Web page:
In 2016 we will be just where Shrub left us; still with a poisoned well.

  • david mizner

    You probably saw this piece in the Times detailing O’s “tricky” relationship with Pritzker, which has long angered unions.

    As far back as 2007, Mr. Obama recognized that his relationship with Ms. Pritzker could be tricky; when he asked her to be his national finance chairwoman, he called labor leaders to alert them, they later said in interviews.

    A standoff between labor and Hyatt hotels had been brewing for years over working conditions for housekeepers. By 2009, union officials decided to target Ms. Pritzker because of her ties to the president.

    “We thought that a person who would spend so much time raising money for a person who cares about working people as much as Obama” would treat low-level workers better, said John Wilhelm, president of Unite Here, the union that has led the fight.

    Henry Tamarin, president of Unite Here Local 1 in Chicago, helped create a devastating campaign against Ms. Pritzker, even though she was just one member of the family and organization. He hired an impersonator who walked the picket line handing out plastic coins and shouting “Get back to work! Penny needs her billions!” according to The Chicago Tribune.


  • Marc

    How dare Obama do anything with anyone that Eric disapproves of. It’s not as if he’s leading a coalition of people who don’t agree on everything. Instead he has to shun and condemn anyone that has ever been associated with anything that some progressive group disagrees with. This is getting incredibly tiresome, pointless, and embarrassing.

    When I see hatchet jobs like this I’m reminded of the right wing and how they try to destroy people that they disagree with – by throwing together indictments that make someone like Rev. Wright look like a lunatic. This women is wealthy, but unlike many of her peers she’s supporting Obama instead of endorsing the extremist republican coalition. She’s not with liberals on everything, but she’s also clearly not some monster. Why treat her like one?

    • The Washington Generals

      “Man there’s a lot of gravel on the road. I’m going to pull off.”

      “That’s stupid, there’s no shoulder, just a tiny rail and a 3000 foot drop.”

      “(drives over edge) You know, the lesser of two evils is still… (car explodes in midair for no reason)”

      • Very Serious Person

        “Man, there’s a lot of gravel on the road. I’m going to pull off.”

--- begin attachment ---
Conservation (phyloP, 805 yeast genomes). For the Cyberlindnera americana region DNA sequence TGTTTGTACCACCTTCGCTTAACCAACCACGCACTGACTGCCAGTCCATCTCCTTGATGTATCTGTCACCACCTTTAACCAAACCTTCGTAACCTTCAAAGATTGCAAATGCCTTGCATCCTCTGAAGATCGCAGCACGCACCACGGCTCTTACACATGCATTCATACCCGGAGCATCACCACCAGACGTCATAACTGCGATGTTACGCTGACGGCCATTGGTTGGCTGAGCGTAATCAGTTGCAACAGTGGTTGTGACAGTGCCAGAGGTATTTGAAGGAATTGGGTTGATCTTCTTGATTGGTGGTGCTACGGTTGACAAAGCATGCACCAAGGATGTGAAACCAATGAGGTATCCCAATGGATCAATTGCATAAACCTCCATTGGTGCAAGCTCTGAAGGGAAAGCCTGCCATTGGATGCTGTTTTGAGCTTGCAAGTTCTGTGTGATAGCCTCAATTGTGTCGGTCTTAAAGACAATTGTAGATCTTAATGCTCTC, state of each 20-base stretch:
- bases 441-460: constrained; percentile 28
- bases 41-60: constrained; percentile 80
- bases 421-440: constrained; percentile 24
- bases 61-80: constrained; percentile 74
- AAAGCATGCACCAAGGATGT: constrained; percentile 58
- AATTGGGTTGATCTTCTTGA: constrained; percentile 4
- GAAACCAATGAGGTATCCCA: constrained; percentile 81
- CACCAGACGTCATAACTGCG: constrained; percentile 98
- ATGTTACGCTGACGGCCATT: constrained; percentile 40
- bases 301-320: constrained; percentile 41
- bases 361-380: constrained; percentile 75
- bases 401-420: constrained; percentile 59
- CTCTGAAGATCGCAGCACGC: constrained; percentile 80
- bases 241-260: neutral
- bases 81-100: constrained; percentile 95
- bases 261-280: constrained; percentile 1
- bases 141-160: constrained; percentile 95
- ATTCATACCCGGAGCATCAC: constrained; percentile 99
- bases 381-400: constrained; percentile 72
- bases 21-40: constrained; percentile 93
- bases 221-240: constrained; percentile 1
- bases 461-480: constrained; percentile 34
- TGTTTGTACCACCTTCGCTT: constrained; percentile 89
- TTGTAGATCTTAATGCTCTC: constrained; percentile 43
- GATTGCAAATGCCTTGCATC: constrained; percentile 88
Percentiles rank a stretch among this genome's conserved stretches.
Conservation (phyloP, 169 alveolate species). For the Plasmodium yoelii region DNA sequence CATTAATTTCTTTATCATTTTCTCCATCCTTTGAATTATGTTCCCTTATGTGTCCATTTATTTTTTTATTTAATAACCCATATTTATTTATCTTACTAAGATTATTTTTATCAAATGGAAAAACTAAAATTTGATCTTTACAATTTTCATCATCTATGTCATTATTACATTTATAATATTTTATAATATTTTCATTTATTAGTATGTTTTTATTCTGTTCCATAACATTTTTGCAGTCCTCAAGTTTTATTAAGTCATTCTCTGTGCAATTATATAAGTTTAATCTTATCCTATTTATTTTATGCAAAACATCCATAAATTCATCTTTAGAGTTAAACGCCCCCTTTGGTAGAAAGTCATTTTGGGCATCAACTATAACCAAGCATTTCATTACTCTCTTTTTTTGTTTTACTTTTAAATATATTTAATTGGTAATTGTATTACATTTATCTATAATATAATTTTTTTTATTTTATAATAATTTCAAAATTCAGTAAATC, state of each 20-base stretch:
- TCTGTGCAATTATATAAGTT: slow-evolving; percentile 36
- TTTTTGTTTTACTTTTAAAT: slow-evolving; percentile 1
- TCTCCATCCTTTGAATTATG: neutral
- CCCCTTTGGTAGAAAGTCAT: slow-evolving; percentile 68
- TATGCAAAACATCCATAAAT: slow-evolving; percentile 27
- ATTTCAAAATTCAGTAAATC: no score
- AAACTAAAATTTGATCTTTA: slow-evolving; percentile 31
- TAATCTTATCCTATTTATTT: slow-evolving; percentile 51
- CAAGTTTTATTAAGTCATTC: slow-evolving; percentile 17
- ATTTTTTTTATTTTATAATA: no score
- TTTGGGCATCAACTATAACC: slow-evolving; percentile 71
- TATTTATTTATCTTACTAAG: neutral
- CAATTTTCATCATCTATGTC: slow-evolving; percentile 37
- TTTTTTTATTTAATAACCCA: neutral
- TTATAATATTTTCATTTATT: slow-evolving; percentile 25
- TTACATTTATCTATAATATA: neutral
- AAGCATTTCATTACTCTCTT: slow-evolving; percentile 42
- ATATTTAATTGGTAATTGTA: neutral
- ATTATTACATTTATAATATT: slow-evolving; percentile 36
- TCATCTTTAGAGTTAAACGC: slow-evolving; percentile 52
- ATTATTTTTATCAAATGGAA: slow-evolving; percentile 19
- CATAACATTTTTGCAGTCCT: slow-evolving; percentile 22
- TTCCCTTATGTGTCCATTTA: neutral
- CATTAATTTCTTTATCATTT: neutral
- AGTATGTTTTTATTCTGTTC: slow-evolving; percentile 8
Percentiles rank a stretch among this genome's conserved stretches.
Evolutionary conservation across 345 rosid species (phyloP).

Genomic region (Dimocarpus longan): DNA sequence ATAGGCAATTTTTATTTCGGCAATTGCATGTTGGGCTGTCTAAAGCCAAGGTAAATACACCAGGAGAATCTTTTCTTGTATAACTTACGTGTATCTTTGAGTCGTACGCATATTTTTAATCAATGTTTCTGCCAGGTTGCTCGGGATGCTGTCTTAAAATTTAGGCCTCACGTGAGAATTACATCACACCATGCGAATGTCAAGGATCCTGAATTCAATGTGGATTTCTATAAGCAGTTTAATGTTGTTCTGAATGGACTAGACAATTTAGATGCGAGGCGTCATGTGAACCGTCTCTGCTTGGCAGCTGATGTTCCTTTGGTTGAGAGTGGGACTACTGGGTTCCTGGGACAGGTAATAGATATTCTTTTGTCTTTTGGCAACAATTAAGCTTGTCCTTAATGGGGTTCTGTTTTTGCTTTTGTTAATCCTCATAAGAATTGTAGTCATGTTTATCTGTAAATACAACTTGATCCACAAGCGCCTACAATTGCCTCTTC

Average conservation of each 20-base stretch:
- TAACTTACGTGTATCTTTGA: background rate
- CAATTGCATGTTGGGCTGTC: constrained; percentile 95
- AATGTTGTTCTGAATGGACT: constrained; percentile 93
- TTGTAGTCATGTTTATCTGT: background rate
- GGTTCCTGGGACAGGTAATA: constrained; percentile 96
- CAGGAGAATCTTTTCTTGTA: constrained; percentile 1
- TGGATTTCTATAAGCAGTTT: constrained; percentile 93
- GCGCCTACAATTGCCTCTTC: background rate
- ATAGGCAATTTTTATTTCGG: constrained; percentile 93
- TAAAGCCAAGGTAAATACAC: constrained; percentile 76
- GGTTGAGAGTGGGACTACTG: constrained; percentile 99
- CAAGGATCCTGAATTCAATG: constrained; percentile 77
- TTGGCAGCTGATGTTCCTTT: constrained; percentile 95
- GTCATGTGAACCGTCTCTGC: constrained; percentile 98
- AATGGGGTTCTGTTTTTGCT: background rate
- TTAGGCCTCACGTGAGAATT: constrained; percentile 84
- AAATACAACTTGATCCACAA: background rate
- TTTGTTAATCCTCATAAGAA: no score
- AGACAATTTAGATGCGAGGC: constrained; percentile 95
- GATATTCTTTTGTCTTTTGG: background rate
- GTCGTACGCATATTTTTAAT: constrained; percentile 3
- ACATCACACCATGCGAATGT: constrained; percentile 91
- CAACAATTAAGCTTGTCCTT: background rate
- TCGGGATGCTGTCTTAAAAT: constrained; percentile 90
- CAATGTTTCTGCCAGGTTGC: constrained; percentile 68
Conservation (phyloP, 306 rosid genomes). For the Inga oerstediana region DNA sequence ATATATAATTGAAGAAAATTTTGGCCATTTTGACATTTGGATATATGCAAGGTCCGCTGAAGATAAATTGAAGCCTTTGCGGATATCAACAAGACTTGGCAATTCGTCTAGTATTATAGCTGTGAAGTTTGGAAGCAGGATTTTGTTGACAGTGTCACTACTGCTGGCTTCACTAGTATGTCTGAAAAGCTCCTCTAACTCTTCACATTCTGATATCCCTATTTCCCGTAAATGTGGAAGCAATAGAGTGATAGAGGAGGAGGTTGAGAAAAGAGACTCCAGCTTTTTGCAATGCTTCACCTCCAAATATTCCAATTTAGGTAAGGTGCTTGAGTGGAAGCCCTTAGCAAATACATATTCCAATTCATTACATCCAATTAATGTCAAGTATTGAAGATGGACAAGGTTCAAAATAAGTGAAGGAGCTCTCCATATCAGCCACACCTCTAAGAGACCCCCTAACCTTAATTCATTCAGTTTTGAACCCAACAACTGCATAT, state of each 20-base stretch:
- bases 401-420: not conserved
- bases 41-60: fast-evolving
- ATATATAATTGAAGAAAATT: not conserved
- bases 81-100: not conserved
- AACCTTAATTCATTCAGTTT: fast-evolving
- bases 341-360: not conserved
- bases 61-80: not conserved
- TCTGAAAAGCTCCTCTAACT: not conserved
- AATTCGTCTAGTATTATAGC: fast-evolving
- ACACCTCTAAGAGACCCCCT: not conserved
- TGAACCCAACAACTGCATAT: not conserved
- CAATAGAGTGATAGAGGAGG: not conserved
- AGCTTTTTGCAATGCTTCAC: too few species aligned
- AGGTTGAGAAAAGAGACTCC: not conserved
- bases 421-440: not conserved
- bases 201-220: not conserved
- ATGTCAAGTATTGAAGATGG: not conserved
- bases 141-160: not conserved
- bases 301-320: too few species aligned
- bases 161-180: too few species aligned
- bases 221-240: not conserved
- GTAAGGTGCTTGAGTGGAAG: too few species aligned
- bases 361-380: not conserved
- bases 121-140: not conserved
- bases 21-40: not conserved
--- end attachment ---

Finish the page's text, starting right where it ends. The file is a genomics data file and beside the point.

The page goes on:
“That’s stupid, there’s no shoulder, just a tiny rail and a 3000 foot drop.”

        “Yeah, you’re right. I should stay on the road. Still, all this gravel isn’t very good. It should be cleared away.”

        “Silly man. Gravel is good for your car!”

    • Shorter Marc: “Stop criticizing the labor practices of rich Democrats! If those Hyatt housekeepers have to go back to work 3 days after a C-Section in order to line Pritzker’s pockets, then we should cut their time off to 2 days!”

      • Marc

        No. You’re attacking Obama for associating with people because they have a tangential relationship with other things that you disapprove of. Basically, it’s the equivalent of demanding that Obame reject association with anyone associated with, say, education reform – no matter their intentions, no matter their involvement. It’s mindless guilt by association.

        • No, I’m attacking Hyatt for their terrible housekeeping practices as well as addressing Pritzker’s anti-labor stance in general and noting that Obama is more likely to be influenced by anti-labor billionaires that fund his campaigns than the labor unions that he relies on to get out the vote. This is part of a series of posts about Hyatt and Pritzker that you either didn’t read or didn’t understand.

          And imagine that–I don’t want the president to be closely tied to anti-labor billionaires! I am shocked at my own moral monstrousness. How dare I wish the president fight for working people!

          I’ve never been so outraged at myself in my life.

          If you don’t like it, you don’t have to read.

        • mark f

          The New And Improved Tangent: Now a Dot Enclosed Within a Circle!

        • djw